Latest apartment pitch near Trolley would continue 400 South corridor buildout

A pair of developments seeks to continue the transformation of office buildings into housing near Trolley Square, while taking advantage of high-density zoning near the TRAX line on 400 South.

The latest proposal would replace a home goods store at 424 S. 700 E. with 249 residences in a six-story building known as a five-over-one, or apartments above primarily parking on the ground floor.

The developers believe they meet enough of the requirements in the zoning code to allow them to get to work quickly, and they’ve already moved to pull a demolition permit for the existing building.

The building being replaced is in the Central City Historic District, but isn’t considered a contributing structure. That means it can be torn down with a slightly straightforward process.

Together with the proposed luxury student housing immediately to the south, the area north of Trolley Square could see the addition of nearly 500 more residences and more than 900 bedrooms once both projects are completed.

That’s in addition to hundreds of other residences that have been recently completed within a block in either direction of the site, and thousands more along 400 South. 

Directly across 700 East from the latest proposed development, another 267 residential units were added in recent years in Liberty Boulevard. To the west, on 500 South and on the same block as the newest proposal, another 135 rental dwellings at Liberty Square were recently finished.

Latest apartment project

About half of the units in the new 700 East building would be one-bedrooms. About one-third would be studios, and the rest a mix of two- and three-bedrooms.

A nod to its proximity to transit, the new project would provide 196 off-street parking stalls, or 0.77 parking spaces for each unit. The parking areas are largely hidden from street view and within the building. Rather than having public space like retail on the ground floor, the building’s live-work units and lobby/leasing space will front 700 East and 400 South.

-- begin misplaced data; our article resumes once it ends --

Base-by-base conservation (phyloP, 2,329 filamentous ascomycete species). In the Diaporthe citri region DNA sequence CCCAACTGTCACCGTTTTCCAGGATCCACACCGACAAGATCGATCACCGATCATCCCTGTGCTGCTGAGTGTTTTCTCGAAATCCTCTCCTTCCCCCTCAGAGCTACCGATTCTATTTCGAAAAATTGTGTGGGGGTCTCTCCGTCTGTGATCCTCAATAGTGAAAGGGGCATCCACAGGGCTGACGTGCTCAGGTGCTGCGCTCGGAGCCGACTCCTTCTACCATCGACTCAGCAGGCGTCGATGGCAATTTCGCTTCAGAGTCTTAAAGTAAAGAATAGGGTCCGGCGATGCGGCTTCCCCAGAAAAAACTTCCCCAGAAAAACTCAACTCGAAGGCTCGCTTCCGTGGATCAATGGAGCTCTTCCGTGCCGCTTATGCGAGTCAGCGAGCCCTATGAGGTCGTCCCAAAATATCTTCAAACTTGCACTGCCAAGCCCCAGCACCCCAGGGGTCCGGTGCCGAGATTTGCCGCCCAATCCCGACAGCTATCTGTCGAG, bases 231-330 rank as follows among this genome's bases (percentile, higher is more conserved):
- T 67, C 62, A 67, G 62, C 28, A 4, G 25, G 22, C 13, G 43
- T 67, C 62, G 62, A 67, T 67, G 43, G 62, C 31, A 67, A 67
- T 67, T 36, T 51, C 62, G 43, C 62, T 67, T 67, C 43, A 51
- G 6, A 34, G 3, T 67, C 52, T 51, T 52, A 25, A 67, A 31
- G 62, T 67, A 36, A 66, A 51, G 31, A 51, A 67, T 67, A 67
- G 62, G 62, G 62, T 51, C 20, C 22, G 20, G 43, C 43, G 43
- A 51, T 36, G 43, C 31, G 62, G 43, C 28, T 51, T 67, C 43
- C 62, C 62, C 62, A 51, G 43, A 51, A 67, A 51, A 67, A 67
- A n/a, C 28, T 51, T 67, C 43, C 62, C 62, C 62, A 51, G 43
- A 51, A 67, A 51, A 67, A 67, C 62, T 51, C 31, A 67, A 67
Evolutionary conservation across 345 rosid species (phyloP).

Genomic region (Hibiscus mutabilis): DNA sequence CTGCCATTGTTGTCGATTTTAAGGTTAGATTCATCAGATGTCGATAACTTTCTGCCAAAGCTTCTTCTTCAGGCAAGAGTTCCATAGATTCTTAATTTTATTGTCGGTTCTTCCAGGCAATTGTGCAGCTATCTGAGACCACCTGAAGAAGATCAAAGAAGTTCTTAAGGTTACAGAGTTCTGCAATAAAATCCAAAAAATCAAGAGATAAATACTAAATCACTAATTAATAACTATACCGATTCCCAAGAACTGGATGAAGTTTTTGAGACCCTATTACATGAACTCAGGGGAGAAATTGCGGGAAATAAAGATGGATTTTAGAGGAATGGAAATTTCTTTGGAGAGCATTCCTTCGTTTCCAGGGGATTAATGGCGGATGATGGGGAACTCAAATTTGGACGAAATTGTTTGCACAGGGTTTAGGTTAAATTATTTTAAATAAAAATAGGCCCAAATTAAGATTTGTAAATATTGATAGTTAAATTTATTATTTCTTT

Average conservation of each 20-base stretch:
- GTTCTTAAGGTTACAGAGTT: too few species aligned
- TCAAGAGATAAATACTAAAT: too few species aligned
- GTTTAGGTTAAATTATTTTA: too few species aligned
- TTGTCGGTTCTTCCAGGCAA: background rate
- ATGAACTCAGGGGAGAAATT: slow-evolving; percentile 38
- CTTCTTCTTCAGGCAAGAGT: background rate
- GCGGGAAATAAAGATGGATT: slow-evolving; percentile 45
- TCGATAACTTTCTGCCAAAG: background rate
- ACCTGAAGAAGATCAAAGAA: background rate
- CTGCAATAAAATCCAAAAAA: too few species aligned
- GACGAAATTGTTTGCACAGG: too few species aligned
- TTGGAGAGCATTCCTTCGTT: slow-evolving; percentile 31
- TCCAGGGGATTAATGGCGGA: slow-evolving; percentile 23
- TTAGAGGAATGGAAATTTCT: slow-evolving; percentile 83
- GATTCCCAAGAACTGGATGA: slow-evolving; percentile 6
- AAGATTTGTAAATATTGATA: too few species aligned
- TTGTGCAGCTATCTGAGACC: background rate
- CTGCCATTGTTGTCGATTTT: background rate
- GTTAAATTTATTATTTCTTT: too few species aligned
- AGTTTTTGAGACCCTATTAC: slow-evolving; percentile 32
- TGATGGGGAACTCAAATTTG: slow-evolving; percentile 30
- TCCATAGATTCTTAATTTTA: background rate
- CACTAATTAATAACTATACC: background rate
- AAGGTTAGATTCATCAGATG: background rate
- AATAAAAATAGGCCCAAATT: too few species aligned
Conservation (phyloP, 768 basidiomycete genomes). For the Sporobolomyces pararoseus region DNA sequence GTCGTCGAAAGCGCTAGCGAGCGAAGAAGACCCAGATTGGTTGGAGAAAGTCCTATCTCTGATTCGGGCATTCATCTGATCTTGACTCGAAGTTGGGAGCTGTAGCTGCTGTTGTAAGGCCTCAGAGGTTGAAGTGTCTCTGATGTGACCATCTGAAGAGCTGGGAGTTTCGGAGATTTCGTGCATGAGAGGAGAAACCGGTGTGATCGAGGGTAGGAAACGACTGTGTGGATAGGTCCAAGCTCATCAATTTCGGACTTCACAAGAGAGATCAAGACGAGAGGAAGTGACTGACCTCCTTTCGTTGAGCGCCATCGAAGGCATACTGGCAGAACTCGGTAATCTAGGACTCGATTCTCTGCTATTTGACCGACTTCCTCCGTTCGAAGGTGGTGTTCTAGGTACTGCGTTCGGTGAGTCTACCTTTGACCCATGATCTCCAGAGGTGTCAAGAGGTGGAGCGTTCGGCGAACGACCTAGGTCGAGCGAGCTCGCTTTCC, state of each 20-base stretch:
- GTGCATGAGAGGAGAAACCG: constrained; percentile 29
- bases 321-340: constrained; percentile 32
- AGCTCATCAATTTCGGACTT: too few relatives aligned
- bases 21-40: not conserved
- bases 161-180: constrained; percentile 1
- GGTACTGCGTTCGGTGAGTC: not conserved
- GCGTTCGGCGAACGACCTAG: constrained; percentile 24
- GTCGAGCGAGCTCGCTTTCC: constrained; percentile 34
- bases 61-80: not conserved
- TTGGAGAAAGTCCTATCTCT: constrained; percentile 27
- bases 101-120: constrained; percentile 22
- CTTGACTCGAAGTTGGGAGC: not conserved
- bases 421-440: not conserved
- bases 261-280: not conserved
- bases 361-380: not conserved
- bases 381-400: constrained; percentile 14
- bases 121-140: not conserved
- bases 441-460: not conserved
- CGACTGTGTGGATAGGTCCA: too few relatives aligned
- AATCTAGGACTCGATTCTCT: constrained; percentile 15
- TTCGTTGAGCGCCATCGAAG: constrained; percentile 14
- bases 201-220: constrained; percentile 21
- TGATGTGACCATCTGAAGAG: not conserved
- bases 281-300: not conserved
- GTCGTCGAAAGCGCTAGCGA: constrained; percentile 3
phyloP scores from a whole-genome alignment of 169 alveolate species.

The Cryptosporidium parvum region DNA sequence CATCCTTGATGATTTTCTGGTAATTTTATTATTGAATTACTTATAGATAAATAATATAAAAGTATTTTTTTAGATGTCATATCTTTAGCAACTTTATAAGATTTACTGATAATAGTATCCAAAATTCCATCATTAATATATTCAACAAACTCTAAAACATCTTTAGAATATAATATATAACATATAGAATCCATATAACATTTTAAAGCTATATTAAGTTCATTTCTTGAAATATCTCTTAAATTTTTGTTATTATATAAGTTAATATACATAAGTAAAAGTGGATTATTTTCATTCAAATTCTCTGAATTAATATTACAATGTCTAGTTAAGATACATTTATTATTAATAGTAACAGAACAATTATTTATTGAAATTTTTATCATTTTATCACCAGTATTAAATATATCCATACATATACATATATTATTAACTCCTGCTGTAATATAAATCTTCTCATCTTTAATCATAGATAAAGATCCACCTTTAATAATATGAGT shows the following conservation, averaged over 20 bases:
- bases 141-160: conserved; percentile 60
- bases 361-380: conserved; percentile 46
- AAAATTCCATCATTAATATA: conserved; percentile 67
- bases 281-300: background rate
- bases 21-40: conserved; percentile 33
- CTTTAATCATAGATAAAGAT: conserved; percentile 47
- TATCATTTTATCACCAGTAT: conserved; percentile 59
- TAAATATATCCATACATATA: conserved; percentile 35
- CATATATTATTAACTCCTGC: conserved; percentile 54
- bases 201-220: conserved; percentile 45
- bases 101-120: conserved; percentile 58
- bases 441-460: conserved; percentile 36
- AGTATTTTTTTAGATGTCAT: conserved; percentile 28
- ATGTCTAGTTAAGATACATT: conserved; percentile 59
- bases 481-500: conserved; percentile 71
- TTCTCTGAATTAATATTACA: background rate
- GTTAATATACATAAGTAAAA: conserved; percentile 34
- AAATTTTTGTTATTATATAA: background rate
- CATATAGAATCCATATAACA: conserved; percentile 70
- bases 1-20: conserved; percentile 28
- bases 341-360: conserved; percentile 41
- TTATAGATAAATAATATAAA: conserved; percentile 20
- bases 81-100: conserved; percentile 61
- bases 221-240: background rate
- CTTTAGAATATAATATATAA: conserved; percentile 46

The development is being led by Wright Development Group, which built a similar all-residential project known as Block 44 at 400 S. 400 E., as well as a handful of suburban style retail and office buildings along the Wasatch Front.

There are many complaints about the style of five-over-one, single-use residential construction that now lines much of 400 South in this area. 

But one thing is clear: The city has accomplished what it sought to do when rezoning the immediate area within walking distance of transit with zoning that allows high density homes that have attracted renters.

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Project Details

  • Studio: 75 (550 average square feet)
  • One-Bed: 124 (680 average square feet)
  • Two-Bed: 29 (1,120 average square feet)
  • Three-Bed: 14 (1,380 average square feet) 
  • Live/Work: 7 (810 average square feet)
  • Total: 249

Construction Details 

  • Developer: Wright Development Group
  • Architect: Envision Architectural Group

Scene on the street

The new buildings in the area are examples of land use that feels slightly mismatched with the streets the new buildings are erected on.

Like most new housing along the 400 South corridor, the 700 East apartments will overlook a state-owned surface highway. SR-71, also known as 700 East, provides vehicles nine lanes of space.

For its part, 400 South is also known as SR-186 and has seven lanes of high-speed car traffic on its way up to the University of Utah before turning into Foothill Drive and merging with the interstate near the city’s southeast corner.

But that surface highway provides space for transit to popular destinations, job centers, the university and Downtown. 

Despite the street arrangement in the immediate area, it is rich with destinations that make it among the more walkable neighborhoods in Salt Lake City.

Under Transit Station Area (TSA) zoning rules, projects are given scores for meeting a variety of tiered guidelines like adding density near transit, replacing nonconforming buildings and providing bicycle storage.

Developers go through a checklist and self-assess their own compliance with the guidelines. That is then reviewed and revised by staff in the city’s Planning Division. Projects with more than 125 points on the checklist as determined by staff can skip an appearance before the Planning Commission, a process that could add months to the development process.

Wright Development believes the building has 177 points. Staff will review.

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Posted by Taylor Anderson

Taylor Anderson grew up near Chicago and made his way West to study journalism at the University of Montana. He's been a staff writer for the Chicago Tribune, Bend Bulletin and Salt Lake Tribune. A move from Portland, Oregon, to Salt Lake City opened his eyes to the importance of good urban design for building strong neighborhoods. He lives on the border of the Liberty Wells and Ballpark neighborhoods.